Numbers don’t lie: The Malawi situation

Long time ago I used to watch lots of movies. I have not watched one for a number of years now. I always tell myself that I will go to the theatre when I get time. And it so happens that the time never seems to come.

But I recall one movie I watched back in the day. It is still remains fresh in my mind to this very day. It was about an African prince who went to America in search of a bride. Somehow he lost contact with his father, the king. The king decided to travel to America in search of the beloved son. On locating the prince, the king was understandably very angry. He directed all his anger at the prince’s bodyguard for failing to guide the prince properly. He slapped the bodyguard hard on the face. Now here is the most disturbing part of this scene: the bodyguard’s reaction to being slapped hard on the face was to simply smile and say “Thank you very much, Your Majesty.”

Over the years I have thought hard and long about this particular scene in “Coming to America”. Why did the writer of the movie include this scene? Was it his opinion that Africans smile, instead of protesting, when slapped by powerful people? Was he trying to say that Africans are so ignorant of their interests that they even smile when those interests are taken way?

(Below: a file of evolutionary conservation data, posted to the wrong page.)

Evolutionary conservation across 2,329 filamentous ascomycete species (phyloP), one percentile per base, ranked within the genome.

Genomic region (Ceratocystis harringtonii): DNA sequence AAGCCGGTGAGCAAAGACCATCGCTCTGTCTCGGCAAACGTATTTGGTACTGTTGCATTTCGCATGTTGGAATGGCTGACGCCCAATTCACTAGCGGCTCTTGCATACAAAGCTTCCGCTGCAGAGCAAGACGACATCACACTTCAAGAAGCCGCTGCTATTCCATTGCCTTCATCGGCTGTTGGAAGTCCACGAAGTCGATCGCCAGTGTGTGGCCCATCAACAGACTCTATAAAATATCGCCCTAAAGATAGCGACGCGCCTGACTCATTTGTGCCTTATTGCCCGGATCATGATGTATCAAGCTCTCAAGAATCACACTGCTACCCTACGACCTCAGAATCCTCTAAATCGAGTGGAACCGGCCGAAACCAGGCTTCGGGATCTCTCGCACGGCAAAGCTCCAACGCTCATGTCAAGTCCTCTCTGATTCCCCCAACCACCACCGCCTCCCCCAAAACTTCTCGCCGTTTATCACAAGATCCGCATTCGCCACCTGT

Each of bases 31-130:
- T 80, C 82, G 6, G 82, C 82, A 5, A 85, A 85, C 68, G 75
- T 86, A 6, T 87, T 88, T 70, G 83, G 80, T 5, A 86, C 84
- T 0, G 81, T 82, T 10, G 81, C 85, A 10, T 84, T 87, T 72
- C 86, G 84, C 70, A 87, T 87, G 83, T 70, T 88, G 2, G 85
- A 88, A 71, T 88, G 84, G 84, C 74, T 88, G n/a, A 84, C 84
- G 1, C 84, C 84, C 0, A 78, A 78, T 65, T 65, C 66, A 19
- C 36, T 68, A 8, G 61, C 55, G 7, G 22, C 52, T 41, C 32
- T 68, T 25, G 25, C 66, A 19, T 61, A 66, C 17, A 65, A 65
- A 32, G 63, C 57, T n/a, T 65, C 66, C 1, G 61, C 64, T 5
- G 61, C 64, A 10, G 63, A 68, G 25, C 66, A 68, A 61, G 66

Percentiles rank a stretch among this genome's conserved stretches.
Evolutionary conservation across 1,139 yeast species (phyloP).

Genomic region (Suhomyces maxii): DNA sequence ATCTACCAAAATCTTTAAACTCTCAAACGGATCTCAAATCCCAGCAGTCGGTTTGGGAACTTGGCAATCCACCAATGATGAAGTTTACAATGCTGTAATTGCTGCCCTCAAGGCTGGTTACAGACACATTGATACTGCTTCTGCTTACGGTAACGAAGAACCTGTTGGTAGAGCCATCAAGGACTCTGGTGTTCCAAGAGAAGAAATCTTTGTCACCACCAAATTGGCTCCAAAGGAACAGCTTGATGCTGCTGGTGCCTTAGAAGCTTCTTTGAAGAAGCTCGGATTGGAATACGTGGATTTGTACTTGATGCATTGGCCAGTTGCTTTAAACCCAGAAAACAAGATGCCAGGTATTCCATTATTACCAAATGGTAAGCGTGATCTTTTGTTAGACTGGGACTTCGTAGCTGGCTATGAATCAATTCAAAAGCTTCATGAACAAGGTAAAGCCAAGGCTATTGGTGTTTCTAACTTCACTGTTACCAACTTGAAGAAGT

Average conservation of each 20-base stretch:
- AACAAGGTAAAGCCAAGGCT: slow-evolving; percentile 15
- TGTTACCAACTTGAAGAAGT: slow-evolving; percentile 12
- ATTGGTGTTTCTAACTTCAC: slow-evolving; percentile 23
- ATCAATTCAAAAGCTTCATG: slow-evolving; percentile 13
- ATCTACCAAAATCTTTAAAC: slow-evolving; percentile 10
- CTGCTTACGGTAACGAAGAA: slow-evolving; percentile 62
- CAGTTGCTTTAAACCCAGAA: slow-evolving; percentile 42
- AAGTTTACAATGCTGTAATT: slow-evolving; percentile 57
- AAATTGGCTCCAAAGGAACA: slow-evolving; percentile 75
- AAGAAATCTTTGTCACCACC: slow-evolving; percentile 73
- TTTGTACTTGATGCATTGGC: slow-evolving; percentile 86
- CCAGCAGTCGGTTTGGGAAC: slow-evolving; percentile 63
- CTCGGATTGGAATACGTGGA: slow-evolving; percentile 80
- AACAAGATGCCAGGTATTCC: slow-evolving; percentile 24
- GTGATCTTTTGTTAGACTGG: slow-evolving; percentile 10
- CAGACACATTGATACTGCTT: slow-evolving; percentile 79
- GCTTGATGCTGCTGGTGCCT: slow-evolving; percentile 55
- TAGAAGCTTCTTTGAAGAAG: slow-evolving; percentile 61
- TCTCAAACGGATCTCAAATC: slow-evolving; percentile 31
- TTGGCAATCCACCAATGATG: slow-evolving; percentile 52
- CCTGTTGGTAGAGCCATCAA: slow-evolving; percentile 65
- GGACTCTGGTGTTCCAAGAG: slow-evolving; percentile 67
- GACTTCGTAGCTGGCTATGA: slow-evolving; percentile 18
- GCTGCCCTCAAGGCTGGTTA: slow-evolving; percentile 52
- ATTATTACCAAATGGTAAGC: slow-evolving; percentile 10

World lenders support: President Banda with IMF's Largande (L) and World Bank''s Idrawati Photo by Govati Nyirenda/Mana

Within the past seven days, it was announced that Malawi no longer wanted to host the Africa Union summit because we do not want to have the Sudanese president on our soil. The announcement went on to say that allowing Sudanese president on our soil will jeopardize aid from the donor community. Immediately we saw celebrations from some quarters of the country. The social media was full of messages by Malawians congratulating themselves for giving up the summit.

Those who know international diplomacy, however, believe that Malawi did not give it up on her own; she was pushed. Once we decided we were not going to allow the Sudanese president to come, the AU must have had issued an ultimatum to us – “allow everybody to come or give it up”. Whatever the correct set of facts, one thing is clear – the cancellation of the meeting was a slap in the face of Malawians. And just like Arsenio Hall in the Eddie Murphy movie, some Malawians were busy celebrating the slap in their won face.